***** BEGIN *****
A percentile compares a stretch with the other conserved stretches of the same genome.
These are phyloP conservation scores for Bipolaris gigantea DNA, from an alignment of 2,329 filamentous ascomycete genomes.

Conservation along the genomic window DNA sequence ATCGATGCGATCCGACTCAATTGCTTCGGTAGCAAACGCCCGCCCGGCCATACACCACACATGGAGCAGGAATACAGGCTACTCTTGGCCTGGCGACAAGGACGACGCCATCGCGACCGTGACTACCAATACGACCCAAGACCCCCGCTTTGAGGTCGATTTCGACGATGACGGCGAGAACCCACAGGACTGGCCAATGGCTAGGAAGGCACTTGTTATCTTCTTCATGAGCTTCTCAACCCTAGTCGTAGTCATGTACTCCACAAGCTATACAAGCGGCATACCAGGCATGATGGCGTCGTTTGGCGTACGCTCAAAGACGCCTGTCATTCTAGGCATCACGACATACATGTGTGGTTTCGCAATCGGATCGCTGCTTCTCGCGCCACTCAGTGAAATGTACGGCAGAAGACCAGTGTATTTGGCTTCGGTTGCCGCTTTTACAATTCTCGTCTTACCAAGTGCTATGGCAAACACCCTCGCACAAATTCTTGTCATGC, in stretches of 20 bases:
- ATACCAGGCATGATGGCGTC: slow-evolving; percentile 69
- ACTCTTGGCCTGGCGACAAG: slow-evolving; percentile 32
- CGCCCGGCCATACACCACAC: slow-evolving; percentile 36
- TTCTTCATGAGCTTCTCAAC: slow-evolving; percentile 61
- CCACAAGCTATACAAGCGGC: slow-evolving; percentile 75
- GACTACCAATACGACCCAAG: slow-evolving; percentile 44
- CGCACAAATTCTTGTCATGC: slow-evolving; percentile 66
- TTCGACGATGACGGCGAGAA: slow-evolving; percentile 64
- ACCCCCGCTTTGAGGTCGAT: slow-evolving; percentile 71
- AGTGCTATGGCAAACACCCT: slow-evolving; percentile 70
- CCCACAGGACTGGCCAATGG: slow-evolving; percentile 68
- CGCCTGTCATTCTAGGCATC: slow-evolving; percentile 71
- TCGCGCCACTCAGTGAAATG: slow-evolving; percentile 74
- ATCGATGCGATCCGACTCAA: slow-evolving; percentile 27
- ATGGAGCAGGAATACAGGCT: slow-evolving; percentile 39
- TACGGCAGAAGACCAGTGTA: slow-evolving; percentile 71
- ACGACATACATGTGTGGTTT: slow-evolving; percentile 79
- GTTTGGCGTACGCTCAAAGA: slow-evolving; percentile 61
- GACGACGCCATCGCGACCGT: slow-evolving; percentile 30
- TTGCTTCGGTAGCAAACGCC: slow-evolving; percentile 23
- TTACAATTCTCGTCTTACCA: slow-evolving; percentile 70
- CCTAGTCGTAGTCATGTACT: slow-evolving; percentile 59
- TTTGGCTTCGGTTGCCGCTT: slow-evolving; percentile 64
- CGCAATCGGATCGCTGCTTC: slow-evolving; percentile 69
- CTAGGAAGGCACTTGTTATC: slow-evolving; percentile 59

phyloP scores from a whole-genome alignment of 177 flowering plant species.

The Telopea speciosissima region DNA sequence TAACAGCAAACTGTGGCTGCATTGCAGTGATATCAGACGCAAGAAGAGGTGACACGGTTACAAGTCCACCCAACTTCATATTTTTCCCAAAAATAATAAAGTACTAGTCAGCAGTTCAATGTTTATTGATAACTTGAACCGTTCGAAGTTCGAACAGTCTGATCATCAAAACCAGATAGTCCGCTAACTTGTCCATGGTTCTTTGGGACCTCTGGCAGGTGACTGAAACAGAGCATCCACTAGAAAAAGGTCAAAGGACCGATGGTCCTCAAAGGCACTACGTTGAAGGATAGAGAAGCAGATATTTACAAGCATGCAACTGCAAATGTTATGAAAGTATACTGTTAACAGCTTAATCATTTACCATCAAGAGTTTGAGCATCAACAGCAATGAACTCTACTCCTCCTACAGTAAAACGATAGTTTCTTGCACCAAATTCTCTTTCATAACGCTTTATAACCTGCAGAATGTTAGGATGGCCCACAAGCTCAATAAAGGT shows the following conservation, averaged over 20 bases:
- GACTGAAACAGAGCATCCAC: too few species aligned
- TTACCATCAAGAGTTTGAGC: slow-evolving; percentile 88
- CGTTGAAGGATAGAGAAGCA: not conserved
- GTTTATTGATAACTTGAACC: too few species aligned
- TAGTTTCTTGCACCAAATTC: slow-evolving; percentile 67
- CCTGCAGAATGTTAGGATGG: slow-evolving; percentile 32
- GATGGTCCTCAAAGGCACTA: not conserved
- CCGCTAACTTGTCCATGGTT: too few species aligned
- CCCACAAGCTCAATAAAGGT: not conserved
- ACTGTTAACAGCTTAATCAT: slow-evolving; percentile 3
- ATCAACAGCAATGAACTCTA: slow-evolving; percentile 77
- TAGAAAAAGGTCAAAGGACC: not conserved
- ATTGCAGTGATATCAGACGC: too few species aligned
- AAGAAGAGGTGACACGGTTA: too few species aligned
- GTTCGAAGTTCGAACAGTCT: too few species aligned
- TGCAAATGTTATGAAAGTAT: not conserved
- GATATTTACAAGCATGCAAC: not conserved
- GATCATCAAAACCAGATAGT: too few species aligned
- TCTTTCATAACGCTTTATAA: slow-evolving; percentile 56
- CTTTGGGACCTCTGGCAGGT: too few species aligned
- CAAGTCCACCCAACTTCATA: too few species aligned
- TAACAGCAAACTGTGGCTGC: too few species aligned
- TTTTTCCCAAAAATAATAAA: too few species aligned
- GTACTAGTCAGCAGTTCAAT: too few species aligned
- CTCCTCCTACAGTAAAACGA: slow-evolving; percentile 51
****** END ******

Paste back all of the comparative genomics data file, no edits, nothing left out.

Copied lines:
A percentile compares a stretch with the other conserved stretches of the same genome.
These are phyloP conservation scores for Bipolaris gigantea DNA, from an alignment of 2,329 filamentous ascomycete genomes.

Conservation along the genomic window DNA sequence ATCGATGCGATCCGACTCAATTGCTTCGGTAGCAAACGCCCGCCCGGCCATACACCACACATGGAGCAGGAATACAGGCTACTCTTGGCCTGGCGACAAGGACGACGCCATCGCGACCGTGACTACCAATACGACCCAAGACCCCCGCTTTGAGGTCGATTTCGACGATGACGGCGAGAACCCACAGGACTGGCCAATGGCTAGGAAGGCACTTGTTATCTTCTTCATGAGCTTCTCAACCCTAGTCGTAGTCATGTACTCCACAAGCTATACAAGCGGCATACCAGGCATGATGGCGTCGTTTGGCGTACGCTCAAAGACGCCTGTCATTCTAGGCATCACGACATACATGTGTGGTTTCGCAATCGGATCGCTGCTTCTCGCGCCACTCAGTGAAATGTACGGCAGAAGACCAGTGTATTTGGCTTCGGTTGCCGCTTTTACAATTCTCGTCTTACCAAGTGCTATGGCAAACACCCTCGCACAAATTCTTGTCATGC, in stretches of 20 bases:
- ATACCAGGCATGATGGCGTC: slow-evolving; percentile 69
- ACTCTTGGCCTGGCGACAAG: slow-evolving; percentile 32
- CGCCCGGCCATACACCACAC: slow-evolving; percentile 36
- TTCTTCATGAGCTTCTCAAC: slow-evolving; percentile 61
- CCACAAGCTATACAAGCGGC: slow-evolving; percentile 75
- GACTACCAATACGACCCAAG: slow-evolving; percentile 44
- CGCACAAATTCTTGTCATGC: slow-evolving; percentile 66
- TTCGACGATGACGGCGAGAA: slow-evolving; percentile 64
- ACCCCCGCTTTGAGGTCGAT: slow-evolving; percentile 71
- AGTGCTATGGCAAACACCCT: slow-evolving; percentile 70
- CCCACAGGACTGGCCAATGG: slow-evolving; percentile 68
- CGCCTGTCATTCTAGGCATC: slow-evolving; percentile 71
- TCGCGCCACTCAGTGAAATG: slow-evolving; percentile 74
- ATCGATGCGATCCGACTCAA: slow-evolving; percentile 27
- ATGGAGCAGGAATACAGGCT: slow-evolving; percentile 39
- TACGGCAGAAGACCAGTGTA: slow-evolving; percentile 71
- ACGACATACATGTGTGGTTT: slow-evolving; percentile 79
- GTTTGGCGTACGCTCAAAGA: slow-evolving; percentile 61
- GACGACGCCATCGCGACCGT: slow-evolving; percentile 30
- TTGCTTCGGTAGCAAACGCC: slow-evolving; percentile 23
- TTACAATTCTCGTCTTACCA: slow-evolving; percentile 70
- CCTAGTCGTAGTCATGTACT: slow-evolving; percentile 59
- TTTGGCTTCGGTTGCCGCTT: slow-evolving; percentile 64
- CGCAATCGGATCGCTGCTTC: slow-evolving; percentile 69
- CTAGGAAGGCACTTGTTATC: slow-evolving; percentile 59

phyloP scores from a whole-genome alignment of 177 flowering plant species.

The Telopea speciosissima region DNA sequence TAACAGCAAACTGTGGCTGCATTGCAGTGATATCAGACGCAAGAAGAGGTGACACGGTTACAAGTCCACCCAACTTCATATTTTTCCCAAAAATAATAAAGTACTAGTCAGCAGTTCAATGTTTATTGATAACTTGAACCGTTCGAAGTTCGAACAGTCTGATCATCAAAACCAGATAGTCCGCTAACTTGTCCATGGTTCTTTGGGACCTCTGGCAGGTGACTGAAACAGAGCATCCACTAGAAAAAGGTCAAAGGACCGATGGTCCTCAAAGGCACTACGTTGAAGGATAGAGAAGCAGATATTTACAAGCATGCAACTGCAAATGTTATGAAAGTATACTGTTAACAGCTTAATCATTTACCATCAAGAGTTTGAGCATCAACAGCAATGAACTCTACTCCTCCTACAGTAAAACGATAGTTTCTTGCACCAAATTCTCTTTCATAACGCTTTATAACCTGCAGAATGTTAGGATGGCCCACAAGCTCAATAAAGGT shows the following conservation, averaged over 20 bases:
- GACTGAAACAGAGCATCCAC: too few species aligned
- TTACCATCAAGAGTTTGAGC: slow-evolving; percentile 88
- CGTTGAAGGATAGAGAAGCA: not conserved
- GTTTATTGATAACTTGAACC: too few species aligned
- TAGTTTCTTGCACCAAATTC: slow-evolving; percentile 67
- CCTGCAGAATGTTAGGATGG: slow-evolving; percentile 32
- GATGGTCCTCAAAGGCACTA: not conserved
- CCGCTAACTTGTCCATGGTT: too few species aligned
- CCCACAAGCTCAATAAAGGT: not conserved
- ACTGTTAACAGCTTAATCAT: slow-evolving; percentile 3
- ATCAACAGCAATGAACTCTA: slow-evolving; percentile 77
- TAGAAAAAGGTCAAAGGACC: not conserved
- ATTGCAGTGATATCAGACGC: too few species aligned
- AAGAAGAGGTGACACGGTTA: too few species aligned
- GTTCGAAGTTCGAACAGTCT: too few species aligned
- TGCAAATGTTATGAAAGTAT: not conserved
- GATATTTACAAGCATGCAAC: not conserved
- GATCATCAAAACCAGATAGT: too few species aligned
- TCTTTCATAACGCTTTATAA: slow-evolving; percentile 56
- CTTTGGGACCTCTGGCAGGT: too few species aligned
- CAAGTCCACCCAACTTCATA: too few species aligned
- TAACAGCAAACTGTGGCTGC: too few species aligned
- TTTTTCCCAAAAATAATAAA: too few species aligned
- GTACTAGTCAGCAGTTCAAT: too few species aligned
- CTCCTCCTACAGTAAAACGA: slow-evolving; percentile 51